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The Hermeneutical Spiral: A Comprehensive Introduction to Biblical Interpretation
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The Hermeneutical Spiral: A Comprehensive Introduction to Biblical Interpretation

3.83 of 5 stars 3.83  ·  rating details  ·  182 ratings  ·  22 reviews
In this newly revised and expanded edition, Grant Osborne provides seminary students and working pastors with the full set of tools they need to move from sound exegesis to the development of biblical and systematic theologies and to the preparation of sound, biblical sermons. Osborne contends that hermeneutics is a spiral from text to context—a movement between the horizo ...more
Paperback, 624 pages
Published December 1st 2006 by IVP Academic (first published May 1st 1997)
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Apr 08, 2013 Greg rated it 3 of 5 stars
Shelves: bible
This is exactly what the subtitle says. It is very comprehensive, and extremely technical. It is Evangelical and oriented to a grammatical-historical approach to Bible, as opposed to the historical-critical approach popular in liberal Protestant and Catholic seminaries. Being Evangelical, it is outside the mainstream on some points (choosing minority positions over the majority that you would find in the literature, hence 3 stars), but overall a very good introduction (if not the best on the mar ...more
Marcus Privitt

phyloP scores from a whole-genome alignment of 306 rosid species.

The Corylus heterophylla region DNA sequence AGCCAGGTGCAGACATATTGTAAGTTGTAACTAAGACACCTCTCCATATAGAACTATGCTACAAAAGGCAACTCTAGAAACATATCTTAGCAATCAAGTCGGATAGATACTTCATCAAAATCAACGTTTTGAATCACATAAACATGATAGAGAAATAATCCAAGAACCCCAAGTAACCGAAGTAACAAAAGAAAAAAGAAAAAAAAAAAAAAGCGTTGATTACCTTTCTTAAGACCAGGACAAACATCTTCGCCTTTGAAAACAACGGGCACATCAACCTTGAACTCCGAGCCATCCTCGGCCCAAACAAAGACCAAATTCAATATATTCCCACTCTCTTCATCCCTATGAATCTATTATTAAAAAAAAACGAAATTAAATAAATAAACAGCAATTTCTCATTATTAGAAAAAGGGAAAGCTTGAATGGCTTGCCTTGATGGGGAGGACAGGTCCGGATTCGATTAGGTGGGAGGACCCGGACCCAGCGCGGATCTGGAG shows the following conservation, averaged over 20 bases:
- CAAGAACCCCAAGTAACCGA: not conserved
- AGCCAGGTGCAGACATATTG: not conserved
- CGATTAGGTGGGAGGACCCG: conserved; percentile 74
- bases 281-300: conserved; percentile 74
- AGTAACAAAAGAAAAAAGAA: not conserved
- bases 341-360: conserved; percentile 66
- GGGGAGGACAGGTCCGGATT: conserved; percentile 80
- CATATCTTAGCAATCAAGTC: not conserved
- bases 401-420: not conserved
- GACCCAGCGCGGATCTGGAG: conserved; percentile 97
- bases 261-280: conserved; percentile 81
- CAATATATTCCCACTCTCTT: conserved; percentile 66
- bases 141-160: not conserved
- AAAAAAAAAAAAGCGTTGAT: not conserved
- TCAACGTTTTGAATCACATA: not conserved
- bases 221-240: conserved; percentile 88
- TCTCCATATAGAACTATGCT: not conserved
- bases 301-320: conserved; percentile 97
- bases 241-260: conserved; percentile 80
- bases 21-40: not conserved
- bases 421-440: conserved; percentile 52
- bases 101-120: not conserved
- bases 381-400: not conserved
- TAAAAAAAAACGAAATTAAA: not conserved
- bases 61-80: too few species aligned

Osborne seeks to produce a text that grammatically explores the words of Scripture. Focusing on the field of hermeneutical interpretation, he approaches theory of language, words, and communication.

At times the book seems dense and monotonous - I myself can only read about "grammar" for so many pages. I could rarely read more than 40, 50 pages in one sitting because of the density surrounding Osborne's thoughts and ideas communicated.

That being said, however, the book itself is organized, strai
Anyone who can write scholarly material without sounding like a pompous windbag is probably amazing. ;)

Osborne takes the scariness out of Biblical Interpretation and shows you how to do it well while shedding light on the many exegetical fallacies. But he doesn't stop there––he puts it in normal words with a 'you can do it, too!' tone.

This is an undergrad/seminary read, but is accessible for anyone interested in Biblical Interpretation. If I were wanting to learn 'more' about this area, this bo
This is an excellent introduction to exegesis and hermeneutics. It is deep and weighty. Not a light read. It covers everything. It answers questions raised by the New Hermeneutics. Osborne writes from an evangelical point of view. His most important consideration in exegesis is the text itself. This is an advanced book on hermeneutics. A good introductory book is Fee and Stewart's "How to Read the Bible For All It's Worth" or my "Getting the Most From the Bible." This book covers a whole range o ...more
Luke Todd
Not the most enjoyable read, but a very solid resource.
This is a hard book to read. It is very, very scholarly, part philosophy, part theology, part science. It is the type of book that will be dismissed by the casual reader because even the language used requires it to be read with a dictionary close at hand. But it will also be embraced by someone who is a serious student of Scripture and wants to improve their hermeneunic skills for a more complete understanding and more appropriate application of Biblical truth.
This is what it claims to be: a COMPREHENSIVE introduction to Biblical interpretation. If you haven't read several books or taken a few classes on the topic previously, it will be overwhelming. That said, he has some awesome charts that I'll be using with my students!
Mike Mullen
Apr 04, 2014 Mike Mullen rated it 3 of 5 stars
Recommends it for: Pastors and preachers, beginning seminary students.